T-Pain: They would say that because of the voice, but as far as style of the music it’s brand new sh*t. They say that because of the effect on the voice – but the song, ideas and things of that nature are completely different.

AHHA: Who are your biggest influences in music?

T-Pain: The people I liked were Cee-lo, Andre [from Outkast], Devin The Dude, people like them. Devin The Dude stays getting slept on, that’s my favorite artist of all time. It’s just on some different sh*t, not even saying that I’m the best motherf*cker in the world, but still the people that they’re sleeping on are doing the same things that I’m doing. Devin The Dude raps and sings, Andre raps and sings, Cee-lo raps and sings, and all of them come with some different sh*t, so I’m tryna do that same thing.

AHHA: Let’s talk about the album that you’re working on right now. What would you consider the genre of music that you do and the mixture of music? How do you present it to the public?

T-Pain: I try not to present it to the public, I give it to the public and let them think what they think. I try not to force it like, ‘This is my R&B album, this is my Hip-Hop album.’ I let them decide, that way they let me know which way to go, what they wanna hear – if they accept it or not and should I keep doing this.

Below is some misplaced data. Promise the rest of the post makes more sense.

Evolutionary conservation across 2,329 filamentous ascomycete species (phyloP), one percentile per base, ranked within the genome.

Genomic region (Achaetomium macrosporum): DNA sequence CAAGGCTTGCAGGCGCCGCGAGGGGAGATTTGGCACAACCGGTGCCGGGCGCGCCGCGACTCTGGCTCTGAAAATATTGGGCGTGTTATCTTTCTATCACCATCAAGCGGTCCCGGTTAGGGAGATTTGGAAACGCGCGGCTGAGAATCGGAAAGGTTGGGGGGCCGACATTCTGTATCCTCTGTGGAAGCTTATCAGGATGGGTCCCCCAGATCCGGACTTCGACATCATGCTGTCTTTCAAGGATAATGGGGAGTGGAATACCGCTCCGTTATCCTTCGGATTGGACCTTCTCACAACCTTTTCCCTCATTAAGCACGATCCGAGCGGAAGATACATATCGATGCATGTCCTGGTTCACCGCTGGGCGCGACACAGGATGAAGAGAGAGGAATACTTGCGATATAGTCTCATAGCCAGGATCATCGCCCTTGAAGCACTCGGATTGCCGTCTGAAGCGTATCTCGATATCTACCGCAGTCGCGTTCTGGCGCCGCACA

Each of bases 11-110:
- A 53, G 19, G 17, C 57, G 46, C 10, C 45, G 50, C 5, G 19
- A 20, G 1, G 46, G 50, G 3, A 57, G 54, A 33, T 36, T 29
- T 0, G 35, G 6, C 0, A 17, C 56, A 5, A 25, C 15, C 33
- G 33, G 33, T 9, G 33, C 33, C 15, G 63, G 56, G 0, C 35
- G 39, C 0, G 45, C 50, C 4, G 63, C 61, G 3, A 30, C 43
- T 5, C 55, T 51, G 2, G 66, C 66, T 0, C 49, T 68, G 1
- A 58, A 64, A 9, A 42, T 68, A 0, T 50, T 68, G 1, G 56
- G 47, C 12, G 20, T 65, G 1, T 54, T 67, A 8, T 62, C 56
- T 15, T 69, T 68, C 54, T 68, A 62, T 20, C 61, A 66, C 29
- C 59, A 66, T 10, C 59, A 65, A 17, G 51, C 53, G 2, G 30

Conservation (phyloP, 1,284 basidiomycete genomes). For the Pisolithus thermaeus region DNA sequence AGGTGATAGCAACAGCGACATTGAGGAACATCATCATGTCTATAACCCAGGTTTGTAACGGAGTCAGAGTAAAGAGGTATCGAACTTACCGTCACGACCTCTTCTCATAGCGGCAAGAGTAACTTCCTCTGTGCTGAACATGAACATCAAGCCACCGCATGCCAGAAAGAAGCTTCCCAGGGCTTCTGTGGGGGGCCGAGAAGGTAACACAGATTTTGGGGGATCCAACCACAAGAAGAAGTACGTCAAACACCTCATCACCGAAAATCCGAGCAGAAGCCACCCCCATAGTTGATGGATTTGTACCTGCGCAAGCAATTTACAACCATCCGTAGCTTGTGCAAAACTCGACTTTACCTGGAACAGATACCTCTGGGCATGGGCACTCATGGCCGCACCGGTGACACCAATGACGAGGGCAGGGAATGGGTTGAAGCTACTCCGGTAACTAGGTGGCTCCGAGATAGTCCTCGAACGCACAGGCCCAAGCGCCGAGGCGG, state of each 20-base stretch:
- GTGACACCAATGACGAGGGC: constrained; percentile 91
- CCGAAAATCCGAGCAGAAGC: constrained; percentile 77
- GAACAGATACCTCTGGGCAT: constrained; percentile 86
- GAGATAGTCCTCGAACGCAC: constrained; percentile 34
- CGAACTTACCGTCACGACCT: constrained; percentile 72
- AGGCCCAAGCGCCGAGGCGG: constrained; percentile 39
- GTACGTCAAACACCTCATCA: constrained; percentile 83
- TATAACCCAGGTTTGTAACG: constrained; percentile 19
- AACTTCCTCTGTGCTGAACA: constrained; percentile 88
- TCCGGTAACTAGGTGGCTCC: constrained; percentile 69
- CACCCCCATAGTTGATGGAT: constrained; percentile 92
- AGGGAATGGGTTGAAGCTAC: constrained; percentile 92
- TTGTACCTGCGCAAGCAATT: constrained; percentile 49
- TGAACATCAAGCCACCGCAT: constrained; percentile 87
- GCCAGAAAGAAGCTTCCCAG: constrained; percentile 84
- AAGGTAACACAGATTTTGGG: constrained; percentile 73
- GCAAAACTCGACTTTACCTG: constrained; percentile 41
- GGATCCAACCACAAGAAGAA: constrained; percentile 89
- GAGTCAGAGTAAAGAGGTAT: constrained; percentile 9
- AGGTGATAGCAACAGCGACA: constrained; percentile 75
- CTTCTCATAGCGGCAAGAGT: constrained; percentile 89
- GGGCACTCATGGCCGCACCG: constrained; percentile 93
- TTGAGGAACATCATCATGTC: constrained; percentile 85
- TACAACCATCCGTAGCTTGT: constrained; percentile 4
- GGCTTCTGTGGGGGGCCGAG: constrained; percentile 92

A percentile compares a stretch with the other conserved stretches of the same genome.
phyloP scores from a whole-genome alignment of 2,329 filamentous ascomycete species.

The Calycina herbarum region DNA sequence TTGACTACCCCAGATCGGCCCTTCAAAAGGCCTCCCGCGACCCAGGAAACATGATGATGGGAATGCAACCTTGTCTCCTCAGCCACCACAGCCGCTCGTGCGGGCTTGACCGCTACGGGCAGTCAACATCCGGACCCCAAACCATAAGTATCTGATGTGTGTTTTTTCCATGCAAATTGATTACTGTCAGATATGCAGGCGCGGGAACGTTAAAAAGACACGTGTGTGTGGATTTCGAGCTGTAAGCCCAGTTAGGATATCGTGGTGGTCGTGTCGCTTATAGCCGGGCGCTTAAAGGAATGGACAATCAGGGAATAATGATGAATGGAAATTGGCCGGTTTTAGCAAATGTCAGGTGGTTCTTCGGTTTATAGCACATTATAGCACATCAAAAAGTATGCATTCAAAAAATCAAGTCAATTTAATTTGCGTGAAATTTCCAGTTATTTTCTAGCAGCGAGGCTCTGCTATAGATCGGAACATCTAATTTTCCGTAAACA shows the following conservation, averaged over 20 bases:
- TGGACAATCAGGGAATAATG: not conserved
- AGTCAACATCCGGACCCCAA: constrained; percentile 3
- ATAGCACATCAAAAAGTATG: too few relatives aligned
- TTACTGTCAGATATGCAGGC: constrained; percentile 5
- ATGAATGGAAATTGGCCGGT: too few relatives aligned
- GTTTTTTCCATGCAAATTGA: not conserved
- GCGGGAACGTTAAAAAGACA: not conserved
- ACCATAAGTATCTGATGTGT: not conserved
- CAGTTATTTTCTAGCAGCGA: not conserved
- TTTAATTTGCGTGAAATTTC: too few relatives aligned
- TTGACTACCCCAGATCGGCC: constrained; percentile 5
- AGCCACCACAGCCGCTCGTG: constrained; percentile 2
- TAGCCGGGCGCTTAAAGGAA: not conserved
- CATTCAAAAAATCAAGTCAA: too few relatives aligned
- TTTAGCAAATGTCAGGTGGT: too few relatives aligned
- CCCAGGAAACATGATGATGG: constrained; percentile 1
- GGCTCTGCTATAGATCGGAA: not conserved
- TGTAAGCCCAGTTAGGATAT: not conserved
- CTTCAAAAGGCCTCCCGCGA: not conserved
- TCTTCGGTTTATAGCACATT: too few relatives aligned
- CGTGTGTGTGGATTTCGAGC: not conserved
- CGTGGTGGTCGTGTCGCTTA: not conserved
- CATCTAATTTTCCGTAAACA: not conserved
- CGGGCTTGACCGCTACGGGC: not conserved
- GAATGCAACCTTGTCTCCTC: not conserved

AHHA: What kind of production and guest spots can people expect on the album?

T-Pain: I pretty much produced the whole thing. I got Bone Crusher, Styles P, Akon, Chris Brown, Mike Jones, and [Young] Jeezy.

AHHA: There’s a remix of ‘I’m Sprung’ out with Stat Quo and one with Young Jeezy – is one official and the other not?

T-Pain: They’re both official. Whichever one you want to listen to is the one you need to go and get.

AHHA: Do you play instruments?

T-Pain: I’m working on the guitar right now and I diddle on the piano, but I ain’t really no pianist.

AHHA: Do you have plans to bring forth the Nappy Headz?

T-Pain: Definitely, I’m starting up a label Nappy Boy Entertainment. Basically I’m the Nelly of the group right now, they’re the St. Lunatics.

AHHA: What can people expect from you in the next few months?

T-Pain: A lotta features and production, just helping everybody else out. I got a track on Charlie Wilson’s album called ‘You Got Nerve’ featuring Slim Thug, I wrote and produced that. I did something for Trillville, Akon’s first single for his next album, 3LW, Juvenile, and Big Boi from Outkast.